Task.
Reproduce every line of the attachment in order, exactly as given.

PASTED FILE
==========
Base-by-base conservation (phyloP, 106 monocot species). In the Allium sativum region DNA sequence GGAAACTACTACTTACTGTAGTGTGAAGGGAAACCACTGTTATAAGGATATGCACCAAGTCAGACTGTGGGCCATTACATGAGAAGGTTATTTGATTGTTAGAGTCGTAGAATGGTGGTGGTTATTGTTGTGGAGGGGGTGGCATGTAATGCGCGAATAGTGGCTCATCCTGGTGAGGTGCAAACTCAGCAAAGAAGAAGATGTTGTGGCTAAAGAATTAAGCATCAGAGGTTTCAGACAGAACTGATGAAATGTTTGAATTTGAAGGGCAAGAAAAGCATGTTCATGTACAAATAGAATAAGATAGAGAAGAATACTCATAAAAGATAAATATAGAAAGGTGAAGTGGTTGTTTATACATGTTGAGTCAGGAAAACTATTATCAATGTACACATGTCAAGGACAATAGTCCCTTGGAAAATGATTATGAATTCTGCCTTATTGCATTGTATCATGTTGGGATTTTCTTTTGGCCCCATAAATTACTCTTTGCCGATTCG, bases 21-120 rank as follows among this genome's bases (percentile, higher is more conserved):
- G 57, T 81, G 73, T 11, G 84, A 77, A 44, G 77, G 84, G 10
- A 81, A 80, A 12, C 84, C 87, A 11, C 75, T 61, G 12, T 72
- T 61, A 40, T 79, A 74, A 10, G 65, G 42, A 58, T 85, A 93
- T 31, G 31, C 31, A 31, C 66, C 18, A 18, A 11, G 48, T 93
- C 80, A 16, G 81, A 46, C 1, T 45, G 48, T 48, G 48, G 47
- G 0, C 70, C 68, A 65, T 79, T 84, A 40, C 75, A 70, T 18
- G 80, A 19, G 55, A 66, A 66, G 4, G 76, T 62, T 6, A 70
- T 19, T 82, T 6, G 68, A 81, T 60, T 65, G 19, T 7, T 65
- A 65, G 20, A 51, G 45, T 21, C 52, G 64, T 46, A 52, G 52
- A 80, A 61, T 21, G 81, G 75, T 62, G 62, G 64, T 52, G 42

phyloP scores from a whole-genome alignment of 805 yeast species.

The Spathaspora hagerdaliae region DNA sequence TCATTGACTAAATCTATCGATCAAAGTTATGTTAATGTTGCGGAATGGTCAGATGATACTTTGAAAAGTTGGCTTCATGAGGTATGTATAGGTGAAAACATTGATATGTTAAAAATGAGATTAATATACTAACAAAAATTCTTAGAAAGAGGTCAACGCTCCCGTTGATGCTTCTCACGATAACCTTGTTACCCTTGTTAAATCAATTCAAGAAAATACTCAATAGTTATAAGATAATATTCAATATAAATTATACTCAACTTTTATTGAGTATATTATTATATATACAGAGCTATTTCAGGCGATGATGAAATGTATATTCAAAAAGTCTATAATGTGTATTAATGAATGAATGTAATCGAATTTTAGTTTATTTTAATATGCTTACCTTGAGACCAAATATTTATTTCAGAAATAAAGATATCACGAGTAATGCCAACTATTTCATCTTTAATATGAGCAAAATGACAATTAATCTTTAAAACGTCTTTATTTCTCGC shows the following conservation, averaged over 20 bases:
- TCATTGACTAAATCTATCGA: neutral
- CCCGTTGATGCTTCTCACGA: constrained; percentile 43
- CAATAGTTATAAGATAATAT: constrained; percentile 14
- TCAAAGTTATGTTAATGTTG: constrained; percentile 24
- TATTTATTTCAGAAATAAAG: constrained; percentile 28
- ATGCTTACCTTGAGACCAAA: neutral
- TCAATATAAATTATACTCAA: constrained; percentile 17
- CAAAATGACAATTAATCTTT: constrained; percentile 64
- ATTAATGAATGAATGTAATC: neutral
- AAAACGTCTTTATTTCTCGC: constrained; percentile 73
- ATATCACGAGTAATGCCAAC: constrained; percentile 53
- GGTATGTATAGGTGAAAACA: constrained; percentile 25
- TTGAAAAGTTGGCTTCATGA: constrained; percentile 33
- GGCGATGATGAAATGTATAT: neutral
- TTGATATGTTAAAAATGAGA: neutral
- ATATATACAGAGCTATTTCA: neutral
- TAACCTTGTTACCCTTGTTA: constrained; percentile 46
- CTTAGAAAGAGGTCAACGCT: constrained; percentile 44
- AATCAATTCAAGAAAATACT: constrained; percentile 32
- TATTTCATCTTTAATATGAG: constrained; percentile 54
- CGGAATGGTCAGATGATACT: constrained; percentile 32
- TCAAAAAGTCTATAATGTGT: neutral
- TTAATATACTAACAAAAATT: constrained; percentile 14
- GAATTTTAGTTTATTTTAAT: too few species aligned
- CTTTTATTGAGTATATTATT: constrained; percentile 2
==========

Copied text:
Base-by-base conservation (phyloP, 106 monocot species). In the Allium sativum region DNA sequence GGAAACTACTACTTACTGTAGTGTGAAGGGAAACCACTGTTATAAGGATATGCACCAAGTCAGACTGTGGGCCATTACATGAGAAGGTTATTTGATTGTTAGAGTCGTAGAATGGTGGTGGTTATTGTTGTGGAGGGGGTGGCATGTAATGCGCGAATAGTGGCTCATCCTGGTGAGGTGCAAACTCAGCAAAGAAGAAGATGTTGTGGCTAAAGAATTAAGCATCAGAGGTTTCAGACAGAACTGATGAAATGTTTGAATTTGAAGGGCAAGAAAAGCATGTTCATGTACAAATAGAATAAGATAGAGAAGAATACTCATAAAAGATAAATATAGAAAGGTGAAGTGGTTGTTTATACATGTTGAGTCAGGAAAACTATTATCAATGTACACATGTCAAGGACAATAGTCCCTTGGAAAATGATTATGAATTCTGCCTTATTGCATTGTATCATGTTGGGATTTTCTTTTGGCCCCATAAATTACTCTTTGCCGATTCG, bases 21-120 rank as follows among this genome's bases (percentile, higher is more conserved):
- G 57, T 81, G 73, T 11, G 84, A 77, A 44, G 77, G 84, G 10
- A 81, A 80, A 12, C 84, C 87, A 11, C 75, T 61, G 12, T 72
- T 61, A 40, T 79, A 74, A 10, G 65, G 42, A 58, T 85, A 93
- T 31, G 31, C 31, A 31, C 66, C 18, A 18, A 11, G 48, T 93
- C 80, A 16, G 81, A 46, C 1, T 45, G 48, T 48, G 48, G 47
- G 0, C 70, C 68, A 65, T 79, T 84, A 40, C 75, A 70, T 18
- G 80, A 19, G 55, A 66, A 66, G 4, G 76, T 62, T 6, A 70
- T 19, T 82, T 6, G 68, A 81, T 60, T 65, G 19, T 7, T 65
- A 65, G 20, A 51, G 45, T 21, C 52, G 64, T 46, A 52, G 52
- A 80, A 61, T 21, G 81, G 75, T 62, G 62, G 64, T 52, G 42

phyloP scores from a whole-genome alignment of 805 yeast species.

The Spathaspora hagerdaliae region DNA sequence TCATTGACTAAATCTATCGATCAAAGTTATGTTAATGTTGCGGAATGGTCAGATGATACTTTGAAAAGTTGGCTTCATGAGGTATGTATAGGTGAAAACATTGATATGTTAAAAATGAGATTAATATACTAACAAAAATTCTTAGAAAGAGGTCAACGCTCCCGTTGATGCTTCTCACGATAACCTTGTTACCCTTGTTAAATCAATTCAAGAAAATACTCAATAGTTATAAGATAATATTCAATATAAATTATACTCAACTTTTATTGAGTATATTATTATATATACAGAGCTATTTCAGGCGATGATGAAATGTATATTCAAAAAGTCTATAATGTGTATTAATGAATGAATGTAATCGAATTTTAGTTTATTTTAATATGCTTACCTTGAGACCAAATATTTATTTCAGAAATAAAGATATCACGAGTAATGCCAACTATTTCATCTTTAATATGAGCAAAATGACAATTAATCTTTAAAACGTCTTTATTTCTCGC shows the following conservation, averaged over 20 bases:
- TCATTGACTAAATCTATCGA: neutral
- CCCGTTGATGCTTCTCACGA: constrained; percentile 43
- CAATAGTTATAAGATAATAT: constrained; percentile 14
- TCAAAGTTATGTTAATGTTG: constrained; percentile 24
- TATTTATTTCAGAAATAAAG: constrained; percentile 28
- ATGCTTACCTTGAGACCAAA: neutral
- TCAATATAAATTATACTCAA: constrained; percentile 17
- CAAAATGACAATTAATCTTT: constrained; percentile 64
- ATTAATGAATGAATGTAATC: neutral
- AAAACGTCTTTATTTCTCGC: constrained; percentile 73
- ATATCACGAGTAATGCCAAC: constrained; percentile 53
- GGTATGTATAGGTGAAAACA: constrained; percentile 25
- TTGAAAAGTTGGCTTCATGA: constrained; percentile 33
- GGCGATGATGAAATGTATAT: neutral
- TTGATATGTTAAAAATGAGA: neutral
- ATATATACAGAGCTATTTCA: neutral
- TAACCTTGTTACCCTTGTTA: constrained; percentile 46
- CTTAGAAAGAGGTCAACGCT: constrained; percentile 44
- AATCAATTCAAGAAAATACT: constrained; percentile 32
- TATTTCATCTTTAATATGAG: constrained; percentile 54
- CGGAATGGTCAGATGATACT: constrained; percentile 32
- TCAAAAAGTCTATAATGTGT: neutral
- TTAATATACTAACAAAAATT: constrained; percentile 14
- GAATTTTAGTTTATTTTAAT: too few species aligned
- CTTTTATTGAGTATATTATT: constrained; percentile 2